# mmcm.resamp: The permuted modified maximum contrast method In mmcm: Modified Maximum Contrast Method

## Description

This function gives P-value for the permuted modified maximum contrast method.

## Usage

 ```1 2``` ```mmcm.resamp(x, g, contrast, alternative = c("two.sided", "less", "greater"), nsample = 20000, abseps = 0.001, seed = NULL) ```

## Arguments

 `x` a numeric vector of data values `g` a integer vector giving the group for the corresponding elements of x `contrast` a numeric contrast coefficient matrix for permuted modified maximum contrast statistics `alternative` a character string specifying the alternative hypothesis, must be one of "two.sided" (default), "greater" or "less". You can specify just the initial letter. `nsample` specifies the number of resamples (default: 20000) `abseps` specifies the absolute error tolerance (default: 0.001) `seed` a single value, interpreted as an integer; see `set.seed()` function. (default: NULL)

## Details

`mmcm.resamp` performs the permuted modified maximum contrast method that is detecting a true response pattern under the unequal sample size situation.

Y_ij (i = 1, 2, ...; j = 1, 2, ..., n_i) is an observed response for j-th individual in i-th group.

C is coefficient matrix for permuted modified maximum contrast statistics (i x k matrix, i: No. of groups, k: No. of pattern).

C = (c_1, c_2, ..., c_k)^T

c_k is coefficient vector of k-th pattern.

c_k = (c_k1, c_k2, ..., c_ki)^T (sum from i of c_ki = 0)

M_max is a permuted modified maximum contrast statistic.

Ybar_i = (sum from j of Y_ij) / n_i, Ybar = (Ybar_1, Ybar_2, ..., Ybar_i, ..., Ybar_a)^T (a x 1 vector), M_k = c_k^t Ybar / (c_k^t c_k)^(1/2),

M_max = max(M_1, M_2, ..., M_k).

Consider testing the overall null hypothesis H_0: μ_1=μ_2=…=μ_i, versus alternative hypotheses H_1 for response petterns (H_1: μ_1<μ_2<…<μ_i, μ_1=μ_2<…<μ_i, μ_1<μ_2<…=μ_i). The P-value for the probability distribution of M_max under the overall null hypothesis is

P-value = Pr(M_max > m_max | H0)

m_max is observed value of statistics. This function gives distribution of M_max by using the permutation method, follow algorithm:

1. Initialize counting variable: COUNT = 0. Input parameters: NRESAMPMIN (minimum resampling count, we set 1000), NRESAMPMAX (maximum resampling count), and epsilon (absolute error tolerance).

2. Calculate m_max that is the observed value of the test statistic.

3. Let y_ij(r) donate data, which are sampled without replacement, and independently, form observed value y_ij. Where, (r) is suffix of the resampling number (r = 1, 2, ...).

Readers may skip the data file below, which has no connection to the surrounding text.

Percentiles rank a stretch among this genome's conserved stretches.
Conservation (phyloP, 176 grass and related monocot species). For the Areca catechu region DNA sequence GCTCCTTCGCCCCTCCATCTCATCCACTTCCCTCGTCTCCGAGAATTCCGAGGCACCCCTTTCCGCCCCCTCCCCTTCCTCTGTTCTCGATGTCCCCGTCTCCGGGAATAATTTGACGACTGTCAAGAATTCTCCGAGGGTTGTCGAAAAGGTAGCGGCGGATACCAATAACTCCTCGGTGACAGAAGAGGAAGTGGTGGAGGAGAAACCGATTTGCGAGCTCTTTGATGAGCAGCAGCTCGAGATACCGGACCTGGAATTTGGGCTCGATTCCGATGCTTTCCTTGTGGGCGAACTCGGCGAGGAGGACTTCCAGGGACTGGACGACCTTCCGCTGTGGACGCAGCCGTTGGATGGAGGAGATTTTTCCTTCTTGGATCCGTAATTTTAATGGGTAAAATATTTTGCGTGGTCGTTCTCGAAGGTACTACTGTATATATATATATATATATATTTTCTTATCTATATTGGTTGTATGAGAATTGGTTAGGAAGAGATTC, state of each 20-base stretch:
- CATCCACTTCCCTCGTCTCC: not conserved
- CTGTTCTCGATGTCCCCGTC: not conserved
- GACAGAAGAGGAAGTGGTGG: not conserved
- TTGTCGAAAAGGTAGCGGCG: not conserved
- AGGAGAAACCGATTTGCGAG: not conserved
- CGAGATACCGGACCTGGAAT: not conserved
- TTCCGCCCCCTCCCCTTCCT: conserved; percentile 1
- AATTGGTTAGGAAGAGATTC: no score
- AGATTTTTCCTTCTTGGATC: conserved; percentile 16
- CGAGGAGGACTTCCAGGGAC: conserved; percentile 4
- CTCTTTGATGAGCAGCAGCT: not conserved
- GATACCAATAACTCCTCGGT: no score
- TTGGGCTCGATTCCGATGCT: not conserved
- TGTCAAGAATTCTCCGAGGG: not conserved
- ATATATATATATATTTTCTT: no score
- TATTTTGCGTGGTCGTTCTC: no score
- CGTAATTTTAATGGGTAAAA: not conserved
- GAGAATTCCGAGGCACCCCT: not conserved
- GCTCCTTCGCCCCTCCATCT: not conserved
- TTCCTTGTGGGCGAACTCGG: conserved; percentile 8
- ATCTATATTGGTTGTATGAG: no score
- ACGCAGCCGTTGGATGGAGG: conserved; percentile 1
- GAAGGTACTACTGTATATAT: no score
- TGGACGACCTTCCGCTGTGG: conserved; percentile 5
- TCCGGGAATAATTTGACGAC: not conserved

4. Calculate m(r)_max from y_ij(r). If m(r)_max > m_max, then increment the counting variable: COUNT = COUNT + 1. Calculate approximate P-value hat-p(r) = COUNT / r, and the simulation standard error [hat-p(r) (1 - hat-p(r)) / r]^(1/2).

5. Repeat 3–4, while r > 1000 and 3.5 SE(hat-p(r)) < epsilon (corresponding to 99% confidence level), or NRESAMPMAX times. Output the approximate P-value hat-p(r).

## Value

 `statistic` the value of the test statistic with a name describing it. `p.value` the p-value for the test. `alternative` a character string describing the alternative hypothesis. `method` the type of test applied. `contrast` a character string giving the names of the data. `contrast.index` a suffix of coefficient vector of the kth pattern that gives permuted modified maximum contrast statistics (row number of the coefficient matrix). `error` estimated absolute error and, `msg` status messages.

## References

Nagashima, K., Sato, Y., Hamada, C. (2011). A modified maximum contrast method for unequal sample sizes in pharmacogenomic studies Stat Appl Genet Mol Biol. 10(1): Article 41. http://dx.doi.org/10.2202/1544-6115.1560

Sato, Y., Laird, N.M., Nagashima, K., et al. (2009). A new statistical screening approach for finding pharmacokinetics-related genes in genome-wide studies. Pharmacogenomics J. 9(2): 137–146. http://www.ncbi.nlm.nih.gov/pubmed/19104505

`mmcm.mvt`
 ``` 1 2 3 4 5 6 7 8 9 10 11 12 13 14 15 16 17 18 19 20 21 22 23 24 25 26 27 28 29 30 31 32 33 34 35 36 37 38 39 40 41 42 43 44 45 46 47 48 49 50 51 52 53 54 55 56 57 58 59 60 61 62 63 64 65``` ```## Example 1 ## # true response pattern: dominant model c=(1, 1, -2) set.seed(136885) x <- c( rnorm(130, mean = 1 / 6, sd = 1), rnorm( 90, mean = 1 / 6, sd = 1), rnorm( 10, mean = -2 / 6, sd = 1) ) g <- rep(1:3, c(130, 90, 10)) boxplot( x ~ g, width = c(length(g[g==1]), length(g[g==2]), length(g[g==3])), main = "Dominant model (sample data)", xlab = "Genotype", ylab="PK parameter" ) # coefficient matrix # c_1: additive, c_2: recessive, c_3: dominant contrast <- rbind( c(-1, 0, 1), c(-2, 1, 1), c(-1, -1, 2) ) y <- mmcm.resamp(x, g, contrast, nsample = 20000, abseps = 0.01, seed = 5784324) y ## Example 2 ## # for dataframe # true response pattern: pos = 1 dominant model c=( 1, 1, -2) # 2 additive model c=(-1, 0, 1) # 3 recessive model c=( 2, -1, -1) set.seed(3872435) x <- c( rnorm(130, mean = 1 / 6, sd = 1), rnorm( 90, mean = 1 / 6, sd = 1), rnorm( 10, mean = -2 / 6, sd = 1), rnorm(130, mean = -1 / 4, sd = 1), rnorm( 90, mean = 0 / 4, sd = 1), rnorm( 10, mean = 1 / 4, sd = 1), rnorm(130, mean = 2 / 6, sd = 1), rnorm( 90, mean = -1 / 6, sd = 1), rnorm( 10, mean = -1 / 6, sd = 1) ) g <- rep(rep(1:3, c(130, 90, 10)), 3) pos <- rep(c("rsXXXX", "rsYYYY", "rsZZZZ"), each=230) xx <- data.frame(pos = pos, x = x, g = g) # coefficient matrix # c_1: additive, c_2: recessive, c_3: dominant contrast <- rbind( c(-1, 0, 1), c(-2, 1, 1), c(-1, -1, 2) ) mmcmtapply <- function(r) { mmcm.resamp( xx\$x[xx\$pos==r[1]], xx\$g[xx\$pos==r[1]], contrast, nsample = 10000, abseps = 0.01, seed = 5784324+as.numeric(r[1]) ) } y <- tapply(xx\$pos, xx\$pos, mmcmtapply) yy <- data.frame( Pos = as.vector(names(y)), Pval = as.vector(sapply(y, "[[", 3)), Pattern = as.vector(sapply(y, "[[", 7)), MC_Error = as.vector(sapply(y, "[[", 9)) ) yy ```